Mapping our Future, Plotting our Past: Geo-referencing Historic Battlefield Maps April 20, 2015

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During and after the Civil War, a wide variety of maps were created depicting battlefield landscape features, troop movements, and other data. Maps by well-known Civil War era cartographers such as Jedediah Hotchkiss and G.L. Gillespie can help us learn more about today’s battlefield landscapes and how they may have changed since the time the battles were fought.

Despite the lack of modern survey equipment and GPS technology, the Civil War and post-war era battle maps hold an unmatched wealth of artistic yet accurate topographic, cultural, natural resource, and military detail. In 2008, the Shenandoah Valley Battlefields Foundation undertook a project to align – or “geo-reference” – a series of historic maps with the modern landscape at ten of the Valley’s battlefields.

In a process that pulls or stretches a digital scan of the historic map, using control points to align specific points on the map with the modern landscape, the historic map can be manipulated to depict where on the modern landscape the historic features may exist. Examples of control points would be road intersections, historic homes or sites, railroad bridges and railroad crossings, and sometimes fence lines. After the control points have been identified and selected, the map is moved (shifted, rotated, and scaled as necessary) into place, thus aligning the features on the Civil War map with modern spatial data.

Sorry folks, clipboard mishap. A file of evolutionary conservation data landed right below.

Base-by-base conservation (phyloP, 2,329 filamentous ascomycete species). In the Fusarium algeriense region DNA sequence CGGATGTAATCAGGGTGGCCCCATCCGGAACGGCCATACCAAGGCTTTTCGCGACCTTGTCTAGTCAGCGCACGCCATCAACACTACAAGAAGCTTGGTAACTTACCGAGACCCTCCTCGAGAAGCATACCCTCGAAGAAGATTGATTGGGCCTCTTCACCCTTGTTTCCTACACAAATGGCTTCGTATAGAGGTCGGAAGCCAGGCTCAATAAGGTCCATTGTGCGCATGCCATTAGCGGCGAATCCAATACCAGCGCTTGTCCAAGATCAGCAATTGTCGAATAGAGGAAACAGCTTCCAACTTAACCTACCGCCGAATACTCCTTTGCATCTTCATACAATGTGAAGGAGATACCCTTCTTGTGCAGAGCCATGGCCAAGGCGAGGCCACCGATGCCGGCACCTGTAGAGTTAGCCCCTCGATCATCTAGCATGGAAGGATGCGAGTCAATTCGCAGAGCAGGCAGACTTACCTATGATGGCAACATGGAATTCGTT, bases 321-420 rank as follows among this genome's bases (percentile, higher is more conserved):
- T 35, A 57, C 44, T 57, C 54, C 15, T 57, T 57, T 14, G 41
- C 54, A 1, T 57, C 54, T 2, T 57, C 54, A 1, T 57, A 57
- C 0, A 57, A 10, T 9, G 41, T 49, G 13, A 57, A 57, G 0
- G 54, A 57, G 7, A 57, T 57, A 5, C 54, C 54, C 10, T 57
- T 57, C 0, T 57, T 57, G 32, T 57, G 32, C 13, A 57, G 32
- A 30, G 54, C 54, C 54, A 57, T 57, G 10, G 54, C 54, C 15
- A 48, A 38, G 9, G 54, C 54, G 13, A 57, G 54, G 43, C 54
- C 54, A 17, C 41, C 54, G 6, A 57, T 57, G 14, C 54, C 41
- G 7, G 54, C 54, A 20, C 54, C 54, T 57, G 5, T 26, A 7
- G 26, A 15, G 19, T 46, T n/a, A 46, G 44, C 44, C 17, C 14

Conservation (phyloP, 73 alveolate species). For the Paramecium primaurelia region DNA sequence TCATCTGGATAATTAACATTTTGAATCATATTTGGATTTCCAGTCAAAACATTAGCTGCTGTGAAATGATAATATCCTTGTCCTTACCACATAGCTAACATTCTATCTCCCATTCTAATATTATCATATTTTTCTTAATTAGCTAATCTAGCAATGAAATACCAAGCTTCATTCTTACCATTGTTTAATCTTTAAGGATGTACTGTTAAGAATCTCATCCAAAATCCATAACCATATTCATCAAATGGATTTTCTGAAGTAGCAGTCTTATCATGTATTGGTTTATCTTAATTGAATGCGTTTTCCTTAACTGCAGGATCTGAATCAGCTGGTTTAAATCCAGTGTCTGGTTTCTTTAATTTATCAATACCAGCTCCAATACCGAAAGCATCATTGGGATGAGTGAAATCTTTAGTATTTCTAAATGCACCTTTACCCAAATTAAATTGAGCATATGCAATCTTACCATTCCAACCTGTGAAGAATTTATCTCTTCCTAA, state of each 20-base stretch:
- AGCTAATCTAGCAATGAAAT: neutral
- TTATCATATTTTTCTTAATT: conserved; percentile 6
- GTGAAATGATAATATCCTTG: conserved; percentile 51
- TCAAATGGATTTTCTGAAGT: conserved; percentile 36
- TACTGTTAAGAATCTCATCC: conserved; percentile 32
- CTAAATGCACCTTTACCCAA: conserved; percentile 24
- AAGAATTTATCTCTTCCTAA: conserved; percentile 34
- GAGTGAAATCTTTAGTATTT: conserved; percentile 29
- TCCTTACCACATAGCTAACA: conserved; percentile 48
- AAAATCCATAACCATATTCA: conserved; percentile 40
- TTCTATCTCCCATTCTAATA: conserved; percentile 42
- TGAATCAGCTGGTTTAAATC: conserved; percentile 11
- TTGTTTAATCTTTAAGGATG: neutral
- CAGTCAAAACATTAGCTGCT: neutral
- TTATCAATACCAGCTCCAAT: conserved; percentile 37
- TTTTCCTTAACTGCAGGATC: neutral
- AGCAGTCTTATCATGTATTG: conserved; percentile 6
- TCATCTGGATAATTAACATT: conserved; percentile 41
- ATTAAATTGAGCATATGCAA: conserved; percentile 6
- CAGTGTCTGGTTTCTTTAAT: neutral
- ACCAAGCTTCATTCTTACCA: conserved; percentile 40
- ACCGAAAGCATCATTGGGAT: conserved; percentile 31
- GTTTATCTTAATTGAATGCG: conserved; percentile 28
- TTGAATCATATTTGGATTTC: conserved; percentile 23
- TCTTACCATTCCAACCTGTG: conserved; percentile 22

The project was funded through a grant from the American Battlefield Protection Program and allows the Battlefields Foundation and its partners to better understand the Valley’s battlefield landscapes and make more informed decisions about how to preserve and steward them.

The maps may be viewed in compressed pdf format by clicking on one of the links below. Please contact the American Battefield Protection Program for clarification about the rights, restrictions, and distribution of the grant product.